- Veterinary Hospital Management
- Animal Nutrition
- Animal Disease and Pathology
- Pharmacology and Toxicology
- Veterinary Imaging
- Emergency and Critical Care
Step 2. Find and Internship
All AVMA-accredited Veterinary Technician programs will feature a necessary internship component to the curriculum. Because you’ll be working with animals in a clinical or laboratory setting upon graduation from your program, it is essential that you obtain hands-on experience in at least one of these settings prior to completing your education.
Most institutions will include on-campus laboratories and facilities to provide you with practical experience working with real animals while being supervised by instructors. This on-campus component of your Veterinary Technology education will prepare you for your required off-campus internship assignment. Prior to working with any animals either on-campus or in your internship, you’ll likely be required to: a) provide proof of a tetanus booster received within the past 10 years, b) obtain a rabies vaccination, and c) provide proof of medical insurance.
Minnesota features a wide selection of veterinary hospitals where you may be able to find an internship opportunity, including:
- Minnesota Veterinary Hospital
- Blaine Central Veterinary Clinic
- Bemidji Veterinary Hospital
- Duluth Veterinary Hospital
- South Shore Veterinary Hospital
- Woodlake Veterinary Hospital
Step 3. Examinations Required to Become a Veterinary Technician
Because there is no State Board responsible for the licensing of Veterinary Technicians, taking the Veterinary Technician National Exam (VTNE) is not required in order to legally work Minnesota. However, if you’re planning on becoming certified by the MVMA, you must first pass the VTNE in order to become eligible for certification.
The VTNE is managed by the American Association of Veterinary State Boards (AAVSB) and consists of 170 multiple-choice questions to be answered within an allotted time of three hours. All of your answers will be chosen using a computer, and once you’ve finished, you’ll be able to view an unofficial ‘pass’ or ‘fail’ grade on the final page. To complicate things, 20 of the multiple-choice questions answered on the exam are actually pilot questions for future exams and will not be counted towards your official score (and there will be no way of knowing which questions these are). All of the 170 questions will be spread across nine key areas of Veterinary Technology.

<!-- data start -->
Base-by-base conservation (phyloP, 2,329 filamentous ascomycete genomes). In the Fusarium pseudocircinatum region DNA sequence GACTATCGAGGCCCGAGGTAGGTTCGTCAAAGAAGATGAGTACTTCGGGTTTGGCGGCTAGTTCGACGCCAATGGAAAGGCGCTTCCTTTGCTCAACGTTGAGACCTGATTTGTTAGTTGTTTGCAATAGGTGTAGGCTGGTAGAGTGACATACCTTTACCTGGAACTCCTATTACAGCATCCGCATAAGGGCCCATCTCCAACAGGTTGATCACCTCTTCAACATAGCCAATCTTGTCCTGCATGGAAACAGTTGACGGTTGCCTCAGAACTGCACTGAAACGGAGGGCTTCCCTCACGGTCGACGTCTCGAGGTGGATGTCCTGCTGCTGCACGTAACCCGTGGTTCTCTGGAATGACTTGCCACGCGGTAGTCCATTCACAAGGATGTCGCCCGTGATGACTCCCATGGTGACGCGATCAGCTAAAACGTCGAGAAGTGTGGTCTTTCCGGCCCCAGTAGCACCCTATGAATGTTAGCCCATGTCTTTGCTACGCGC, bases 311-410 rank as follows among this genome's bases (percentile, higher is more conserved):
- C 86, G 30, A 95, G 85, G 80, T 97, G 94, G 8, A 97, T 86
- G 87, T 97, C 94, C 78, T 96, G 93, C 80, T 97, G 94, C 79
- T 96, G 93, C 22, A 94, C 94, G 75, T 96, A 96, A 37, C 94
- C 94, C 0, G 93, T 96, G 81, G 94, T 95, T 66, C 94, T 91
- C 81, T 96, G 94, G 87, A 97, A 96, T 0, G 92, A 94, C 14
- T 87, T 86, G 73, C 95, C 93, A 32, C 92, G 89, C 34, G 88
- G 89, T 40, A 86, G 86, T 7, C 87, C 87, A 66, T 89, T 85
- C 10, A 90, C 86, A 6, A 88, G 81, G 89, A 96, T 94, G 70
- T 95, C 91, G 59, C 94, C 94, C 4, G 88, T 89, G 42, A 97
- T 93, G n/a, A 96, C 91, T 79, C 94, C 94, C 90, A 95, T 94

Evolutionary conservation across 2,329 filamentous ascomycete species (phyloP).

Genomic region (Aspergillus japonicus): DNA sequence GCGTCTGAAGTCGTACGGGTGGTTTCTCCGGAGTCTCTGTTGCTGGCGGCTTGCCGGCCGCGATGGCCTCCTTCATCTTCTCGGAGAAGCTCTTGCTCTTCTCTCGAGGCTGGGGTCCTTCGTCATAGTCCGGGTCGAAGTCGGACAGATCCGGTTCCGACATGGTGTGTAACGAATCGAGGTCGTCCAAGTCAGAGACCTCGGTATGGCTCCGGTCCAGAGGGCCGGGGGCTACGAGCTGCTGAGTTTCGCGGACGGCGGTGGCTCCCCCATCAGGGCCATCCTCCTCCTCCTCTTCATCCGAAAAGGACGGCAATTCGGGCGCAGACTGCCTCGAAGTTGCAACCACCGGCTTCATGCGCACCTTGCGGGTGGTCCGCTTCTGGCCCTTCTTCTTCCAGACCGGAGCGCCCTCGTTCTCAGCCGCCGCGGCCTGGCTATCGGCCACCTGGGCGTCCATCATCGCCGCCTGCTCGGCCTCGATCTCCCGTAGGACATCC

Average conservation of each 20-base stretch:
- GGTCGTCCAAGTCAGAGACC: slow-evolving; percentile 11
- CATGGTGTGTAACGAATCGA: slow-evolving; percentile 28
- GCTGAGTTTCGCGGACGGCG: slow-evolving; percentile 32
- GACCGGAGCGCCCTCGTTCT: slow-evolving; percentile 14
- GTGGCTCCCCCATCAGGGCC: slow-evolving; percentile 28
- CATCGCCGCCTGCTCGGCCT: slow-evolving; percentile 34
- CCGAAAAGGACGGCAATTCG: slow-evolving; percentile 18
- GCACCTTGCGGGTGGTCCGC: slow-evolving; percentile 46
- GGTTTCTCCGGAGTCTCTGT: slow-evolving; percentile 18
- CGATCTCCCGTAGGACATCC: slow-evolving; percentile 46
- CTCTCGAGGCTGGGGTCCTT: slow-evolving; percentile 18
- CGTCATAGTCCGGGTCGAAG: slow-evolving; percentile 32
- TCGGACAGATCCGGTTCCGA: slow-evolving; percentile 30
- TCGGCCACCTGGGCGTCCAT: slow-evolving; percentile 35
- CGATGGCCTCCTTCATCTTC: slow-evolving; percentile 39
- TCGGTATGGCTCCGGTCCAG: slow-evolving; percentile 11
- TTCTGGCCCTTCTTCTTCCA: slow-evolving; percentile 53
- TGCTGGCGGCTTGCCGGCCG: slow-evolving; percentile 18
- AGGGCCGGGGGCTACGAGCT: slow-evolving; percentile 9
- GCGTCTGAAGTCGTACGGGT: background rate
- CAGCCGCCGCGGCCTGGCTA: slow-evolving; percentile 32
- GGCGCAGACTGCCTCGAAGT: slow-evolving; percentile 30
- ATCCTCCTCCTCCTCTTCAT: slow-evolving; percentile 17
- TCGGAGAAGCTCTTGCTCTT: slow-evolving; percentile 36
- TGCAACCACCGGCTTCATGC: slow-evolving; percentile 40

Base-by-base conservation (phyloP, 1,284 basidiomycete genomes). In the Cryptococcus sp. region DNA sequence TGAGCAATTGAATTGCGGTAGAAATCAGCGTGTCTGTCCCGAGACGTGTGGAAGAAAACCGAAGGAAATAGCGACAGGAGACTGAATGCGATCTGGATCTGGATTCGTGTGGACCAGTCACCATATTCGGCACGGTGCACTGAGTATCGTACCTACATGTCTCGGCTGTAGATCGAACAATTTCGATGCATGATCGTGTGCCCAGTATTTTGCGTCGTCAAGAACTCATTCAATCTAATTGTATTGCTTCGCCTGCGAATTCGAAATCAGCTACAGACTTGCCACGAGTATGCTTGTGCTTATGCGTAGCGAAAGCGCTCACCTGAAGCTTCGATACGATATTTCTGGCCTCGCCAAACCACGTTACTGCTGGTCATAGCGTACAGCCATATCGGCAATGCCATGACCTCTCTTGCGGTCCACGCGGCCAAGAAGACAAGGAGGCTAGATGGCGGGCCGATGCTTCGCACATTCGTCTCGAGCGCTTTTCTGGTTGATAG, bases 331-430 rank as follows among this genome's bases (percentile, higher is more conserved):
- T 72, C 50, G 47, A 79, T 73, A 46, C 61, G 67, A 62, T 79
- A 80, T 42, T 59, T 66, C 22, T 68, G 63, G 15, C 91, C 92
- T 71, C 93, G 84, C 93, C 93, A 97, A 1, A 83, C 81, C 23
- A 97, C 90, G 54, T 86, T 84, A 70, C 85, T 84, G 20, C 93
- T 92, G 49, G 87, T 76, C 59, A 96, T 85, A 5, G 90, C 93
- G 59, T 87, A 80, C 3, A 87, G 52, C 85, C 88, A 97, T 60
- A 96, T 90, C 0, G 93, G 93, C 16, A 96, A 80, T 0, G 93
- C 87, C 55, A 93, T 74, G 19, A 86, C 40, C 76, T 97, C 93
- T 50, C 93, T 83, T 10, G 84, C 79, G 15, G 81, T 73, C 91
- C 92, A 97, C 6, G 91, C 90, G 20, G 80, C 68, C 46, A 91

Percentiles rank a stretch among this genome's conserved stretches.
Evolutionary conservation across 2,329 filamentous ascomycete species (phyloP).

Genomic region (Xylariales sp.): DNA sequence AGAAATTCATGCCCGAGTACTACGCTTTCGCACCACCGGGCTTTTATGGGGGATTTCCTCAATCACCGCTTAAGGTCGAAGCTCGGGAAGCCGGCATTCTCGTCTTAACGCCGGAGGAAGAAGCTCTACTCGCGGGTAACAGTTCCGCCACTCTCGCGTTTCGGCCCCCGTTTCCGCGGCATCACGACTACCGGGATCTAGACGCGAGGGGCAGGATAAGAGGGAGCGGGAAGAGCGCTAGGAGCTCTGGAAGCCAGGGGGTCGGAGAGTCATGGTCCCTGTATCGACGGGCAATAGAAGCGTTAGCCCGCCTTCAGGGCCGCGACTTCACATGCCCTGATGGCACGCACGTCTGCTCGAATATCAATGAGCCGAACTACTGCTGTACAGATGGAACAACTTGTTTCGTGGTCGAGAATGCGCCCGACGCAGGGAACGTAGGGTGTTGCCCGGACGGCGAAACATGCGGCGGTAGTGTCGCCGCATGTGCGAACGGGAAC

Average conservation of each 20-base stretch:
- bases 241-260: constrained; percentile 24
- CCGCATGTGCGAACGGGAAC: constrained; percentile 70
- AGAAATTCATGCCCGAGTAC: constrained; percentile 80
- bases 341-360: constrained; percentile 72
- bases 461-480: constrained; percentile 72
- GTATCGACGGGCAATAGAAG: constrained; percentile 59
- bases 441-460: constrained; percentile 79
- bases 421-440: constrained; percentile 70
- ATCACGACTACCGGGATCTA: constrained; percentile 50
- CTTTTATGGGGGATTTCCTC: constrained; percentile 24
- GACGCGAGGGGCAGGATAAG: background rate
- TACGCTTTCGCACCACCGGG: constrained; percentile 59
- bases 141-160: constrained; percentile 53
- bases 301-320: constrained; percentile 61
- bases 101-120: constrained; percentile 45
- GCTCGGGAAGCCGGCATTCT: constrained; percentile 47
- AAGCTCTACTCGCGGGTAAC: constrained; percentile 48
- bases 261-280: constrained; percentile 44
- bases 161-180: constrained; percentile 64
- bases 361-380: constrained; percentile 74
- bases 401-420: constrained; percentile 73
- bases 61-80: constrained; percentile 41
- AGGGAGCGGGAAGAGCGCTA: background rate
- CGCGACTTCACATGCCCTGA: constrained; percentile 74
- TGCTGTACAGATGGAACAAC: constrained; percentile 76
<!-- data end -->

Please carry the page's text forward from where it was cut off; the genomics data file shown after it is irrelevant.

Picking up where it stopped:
These nine areas are (in descending order of significance):
- Emergency Medicine/Critical Care
- Pain Management/Analgesia
- Diagnostic Imaging
- Surgical Nursing
- Pharmacy and Pharmacology
- Laboratory Procedures
- Animal Care and Nursing
Your official score report will be sent via Email from the AAVSB within 3-4 weeks after your examination date. The AAVSB has designed and made available online the VTNE Candidate Handbook to serve as your detailed guide to the entire examination process. Also available online are two practice tests that can help you in assessing your current strengths and weaknesses with regards to the nine key areas covered by the VTNE. Each practice test is approximately half the length of the official VTNE, consisting of 75 multiple-choice questions to be completed within 90 minutes, and costs $45 per attempt.
Step 4. Register to Take the VTNE
In order to register to take the VTNE, you’ll first need to forward your official transcript to the AAVSB as proof that you’ve completed an accredited Veterinary Technician program. Once your transcript has been received, you’ll be able to register online and choose an examination window and location in which to take the VTNE. At the time of registration, you will also be prompted to pay the $300.00 examination fee, and you must do so in order for you application to be processed.
Note: there are only three examination windows per year for the VTNE:
- March 15—April 15
- the application deadline is February 15
- July 15—August 15
- the application deadline is June 15
- November 15—December 15
- the application deadline is October 15
Once you’ve registered and chosen your examination window, you’ll need to wait for further instructions before you can choose the exact date on which you’d like to take your examination. For additional information regarding taking the VTNE in Minnesota, you can contact the AAVSB by phone: (877) 698-8482 or Email: [email protected].
Once your transcripts have been received and your application processed, you’ll be sent an Authorization-to-Test letter (ATT) from the Professional Examination Service (PES) through Email. This letter will give you further details on how to select the exact date and location of your examination. You can contact the PES with any questions about the ATT letter by phone: 1-866-744-4724, or Email: [email protected].